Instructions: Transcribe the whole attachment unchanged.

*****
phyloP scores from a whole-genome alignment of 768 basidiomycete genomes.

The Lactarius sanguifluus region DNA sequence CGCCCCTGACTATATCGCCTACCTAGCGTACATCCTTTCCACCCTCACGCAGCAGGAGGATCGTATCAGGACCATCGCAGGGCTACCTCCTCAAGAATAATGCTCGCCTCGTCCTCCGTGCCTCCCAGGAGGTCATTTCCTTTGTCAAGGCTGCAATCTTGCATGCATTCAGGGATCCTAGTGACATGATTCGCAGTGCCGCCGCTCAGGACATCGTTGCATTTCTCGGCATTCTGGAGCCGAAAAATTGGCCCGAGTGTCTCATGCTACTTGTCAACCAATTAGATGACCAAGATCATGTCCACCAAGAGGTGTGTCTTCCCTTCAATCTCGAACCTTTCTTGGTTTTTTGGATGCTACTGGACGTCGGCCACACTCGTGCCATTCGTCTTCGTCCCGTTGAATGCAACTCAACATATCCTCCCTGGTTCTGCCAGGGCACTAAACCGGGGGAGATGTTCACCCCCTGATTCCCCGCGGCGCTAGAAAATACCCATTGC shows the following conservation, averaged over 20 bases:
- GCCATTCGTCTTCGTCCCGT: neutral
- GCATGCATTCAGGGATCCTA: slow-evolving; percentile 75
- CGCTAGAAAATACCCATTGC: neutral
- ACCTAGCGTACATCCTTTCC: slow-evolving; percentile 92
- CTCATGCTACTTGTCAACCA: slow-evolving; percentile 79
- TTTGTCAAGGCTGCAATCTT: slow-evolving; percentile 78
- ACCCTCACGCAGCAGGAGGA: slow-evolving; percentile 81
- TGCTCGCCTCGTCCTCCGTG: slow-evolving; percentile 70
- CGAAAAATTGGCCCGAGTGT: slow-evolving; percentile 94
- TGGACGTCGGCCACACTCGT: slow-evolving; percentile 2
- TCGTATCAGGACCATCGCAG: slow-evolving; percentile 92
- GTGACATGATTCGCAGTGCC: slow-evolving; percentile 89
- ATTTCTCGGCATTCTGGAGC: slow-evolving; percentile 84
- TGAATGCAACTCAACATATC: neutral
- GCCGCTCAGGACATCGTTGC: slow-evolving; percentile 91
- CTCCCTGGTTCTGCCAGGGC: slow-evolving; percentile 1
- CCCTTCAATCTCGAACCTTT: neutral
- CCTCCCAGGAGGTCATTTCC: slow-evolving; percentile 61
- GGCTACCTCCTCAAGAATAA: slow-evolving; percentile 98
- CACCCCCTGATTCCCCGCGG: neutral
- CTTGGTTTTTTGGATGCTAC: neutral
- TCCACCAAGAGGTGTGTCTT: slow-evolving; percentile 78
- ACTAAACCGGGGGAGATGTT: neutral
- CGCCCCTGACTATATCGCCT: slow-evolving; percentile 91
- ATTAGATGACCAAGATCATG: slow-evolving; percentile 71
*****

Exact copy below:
phyloP scores from a whole-genome alignment of 768 basidiomycete genomes.

The Lactarius sanguifluus region DNA sequence CGCCCCTGACTATATCGCCTACCTAGCGTACATCCTTTCCACCCTCACGCAGCAGGAGGATCGTATCAGGACCATCGCAGGGCTACCTCCTCAAGAATAATGCTCGCCTCGTCCTCCGTGCCTCCCAGGAGGTCATTTCCTTTGTCAAGGCTGCAATCTTGCATGCATTCAGGGATCCTAGTGACATGATTCGCAGTGCCGCCGCTCAGGACATCGTTGCATTTCTCGGCATTCTGGAGCCGAAAAATTGGCCCGAGTGTCTCATGCTACTTGTCAACCAATTAGATGACCAAGATCATGTCCACCAAGAGGTGTGTCTTCCCTTCAATCTCGAACCTTTCTTGGTTTTTTGGATGCTACTGGACGTCGGCCACACTCGTGCCATTCGTCTTCGTCCCGTTGAATGCAACTCAACATATCCTCCCTGGTTCTGCCAGGGCACTAAACCGGGGGAGATGTTCACCCCCTGATTCCCCGCGGCGCTAGAAAATACCCATTGC shows the following conservation, averaged over 20 bases:
- GCCATTCGTCTTCGTCCCGT: neutral
- GCATGCATTCAGGGATCCTA: slow-evolving; percentile 75
- CGCTAGAAAATACCCATTGC: neutral
- ACCTAGCGTACATCCTTTCC: slow-evolving; percentile 92
- CTCATGCTACTTGTCAACCA: slow-evolving; percentile 79
- TTTGTCAAGGCTGCAATCTT: slow-evolving; percentile 78
- ACCCTCACGCAGCAGGAGGA: slow-evolving; percentile 81
- TGCTCGCCTCGTCCTCCGTG: slow-evolving; percentile 70
- CGAAAAATTGGCCCGAGTGT: slow-evolving; percentile 94
- TGGACGTCGGCCACACTCGT: slow-evolving; percentile 2
- TCGTATCAGGACCATCGCAG: slow-evolving; percentile 92
- GTGACATGATTCGCAGTGCC: slow-evolving; percentile 89
- ATTTCTCGGCATTCTGGAGC: slow-evolving; percentile 84
- TGAATGCAACTCAACATATC: neutral
- GCCGCTCAGGACATCGTTGC: slow-evolving; percentile 91
- CTCCCTGGTTCTGCCAGGGC: slow-evolving; percentile 1
- CCCTTCAATCTCGAACCTTT: neutral
- CCTCCCAGGAGGTCATTTCC: slow-evolving; percentile 61
- GGCTACCTCCTCAAGAATAA: slow-evolving; percentile 98
- CACCCCCTGATTCCCCGCGG: neutral
- CTTGGTTTTTTGGATGCTAC: neutral
- TCCACCAAGAGGTGTGTCTT: slow-evolving; percentile 78
- ACTAAACCGGGGGAGATGTT: neutral
- CGCCCCTGACTATATCGCCT: slow-evolving; percentile 91
- ATTAGATGACCAAGATCATG: slow-evolving; percentile 71